Cognitive Ability of Preschool Children Exposed to Violence at Home

Tuesday, 14 July 2009: 9:10 AM

Judee E. Onyskiw, RN, PhD
Faculty of Health and Community Studies, MacEwan College, Edmonton, AB, Canada

Learning Objective 1: describe findings of past research on the impact of children’s exposure to violence at home on their health and well-being.

Learning Objective 2: describe the findings of this population-based study examining the impact of children’s exposure to violence at home on their cognitive ability.

BackgroundThe early home environment is critical to children’s optimal health and development. Yet, many children are raised in violent homes. Children exposed to violence at home have a wide range of emotional and behavioral problems. Relative to our knowledge of these adverse outcomes, though, little is known about the impact of witnessing violence on children’s cognitive ability.  


The purpose of this study was to examine the impact of exposure to violence at home on preschool children’s cognitive ability.  

Methods The study employed a repeated cross-sectional design using five cohorts of preschool children who participated in a national survey of Canadian children (N = 20,665). Approximately 8.0% of these children had witnessed some violence at home. Children’s cognitive ability was assessed using the Peabody Picture Vocabulary Test-Revised (PPVT-R; Dunn & Dunn, 1981). This test of receptive language correlates well with measures of intelligence, predicts academic achievement, and has been used in large-scale studies with ethnically diverse samples.  Data were analyzed using regression analysis.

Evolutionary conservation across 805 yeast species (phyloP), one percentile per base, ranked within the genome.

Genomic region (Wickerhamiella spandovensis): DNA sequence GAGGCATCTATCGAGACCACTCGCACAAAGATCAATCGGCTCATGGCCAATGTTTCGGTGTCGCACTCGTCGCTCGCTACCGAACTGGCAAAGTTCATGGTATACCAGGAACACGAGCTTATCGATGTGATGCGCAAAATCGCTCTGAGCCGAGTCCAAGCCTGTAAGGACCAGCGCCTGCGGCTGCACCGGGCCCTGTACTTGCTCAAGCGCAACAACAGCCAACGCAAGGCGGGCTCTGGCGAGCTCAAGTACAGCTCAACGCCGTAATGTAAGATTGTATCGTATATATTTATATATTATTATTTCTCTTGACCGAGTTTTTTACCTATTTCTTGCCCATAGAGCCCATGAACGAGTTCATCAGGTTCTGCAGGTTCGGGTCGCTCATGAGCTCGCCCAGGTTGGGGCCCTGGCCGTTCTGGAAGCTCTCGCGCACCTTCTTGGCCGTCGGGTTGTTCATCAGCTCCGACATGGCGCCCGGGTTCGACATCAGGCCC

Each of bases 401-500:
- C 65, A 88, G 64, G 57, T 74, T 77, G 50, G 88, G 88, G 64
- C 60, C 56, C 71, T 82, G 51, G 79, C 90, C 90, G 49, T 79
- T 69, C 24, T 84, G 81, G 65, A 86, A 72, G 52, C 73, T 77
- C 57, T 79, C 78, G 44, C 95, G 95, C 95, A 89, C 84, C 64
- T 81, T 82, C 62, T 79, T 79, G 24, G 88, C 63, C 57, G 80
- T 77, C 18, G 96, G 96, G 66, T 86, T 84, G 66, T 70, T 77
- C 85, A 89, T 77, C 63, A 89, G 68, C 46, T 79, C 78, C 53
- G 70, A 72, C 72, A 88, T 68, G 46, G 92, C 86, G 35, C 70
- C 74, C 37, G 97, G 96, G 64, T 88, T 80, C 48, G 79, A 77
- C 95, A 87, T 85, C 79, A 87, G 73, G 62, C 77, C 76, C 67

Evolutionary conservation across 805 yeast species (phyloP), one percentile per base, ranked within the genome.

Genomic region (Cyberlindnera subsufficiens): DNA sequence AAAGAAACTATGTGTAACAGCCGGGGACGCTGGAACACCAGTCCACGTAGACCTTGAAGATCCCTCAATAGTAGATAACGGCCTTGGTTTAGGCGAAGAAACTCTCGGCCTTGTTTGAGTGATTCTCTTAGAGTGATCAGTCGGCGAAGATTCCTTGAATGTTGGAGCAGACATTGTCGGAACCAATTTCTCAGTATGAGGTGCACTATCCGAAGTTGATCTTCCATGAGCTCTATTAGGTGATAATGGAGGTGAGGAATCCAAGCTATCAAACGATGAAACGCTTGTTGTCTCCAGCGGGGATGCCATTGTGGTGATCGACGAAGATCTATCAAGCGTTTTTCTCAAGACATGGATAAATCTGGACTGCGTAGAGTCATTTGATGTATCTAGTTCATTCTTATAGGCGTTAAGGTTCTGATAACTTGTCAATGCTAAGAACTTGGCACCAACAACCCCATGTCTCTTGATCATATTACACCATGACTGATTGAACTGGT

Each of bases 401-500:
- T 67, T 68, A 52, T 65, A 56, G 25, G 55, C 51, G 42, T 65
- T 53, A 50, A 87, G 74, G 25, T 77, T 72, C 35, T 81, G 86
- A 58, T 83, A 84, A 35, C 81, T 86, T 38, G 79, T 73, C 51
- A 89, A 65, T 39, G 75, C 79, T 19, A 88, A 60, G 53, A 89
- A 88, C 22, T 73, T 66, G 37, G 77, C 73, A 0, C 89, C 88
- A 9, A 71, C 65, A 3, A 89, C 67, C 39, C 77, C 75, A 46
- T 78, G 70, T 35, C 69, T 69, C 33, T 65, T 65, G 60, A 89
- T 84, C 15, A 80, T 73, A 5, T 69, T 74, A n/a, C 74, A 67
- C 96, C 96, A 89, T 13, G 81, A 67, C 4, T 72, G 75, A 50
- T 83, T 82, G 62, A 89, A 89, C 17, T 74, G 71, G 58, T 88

Results showed that children exposed to violence at home scored lower than nonexposed children in the general population. However, witnessing violence at home did not contribute significantly to children’s cognitive ability. Mothers’ education and amount of time spent reading to the child both contributed positively to children’s cognitive ability. The model explained approximately 12 to 17% of the variance in the cognitive ability of the preschool children who participated in five different cohorts of this national survey of children.


The effect of exposure to violence on children’s cognitive ability differs from the effect of exposure on other aspects of children's functioning as reported in the majority of past research. This information will provide further evidence to develop appropriate interventions to assist vulnerable children living in violent families.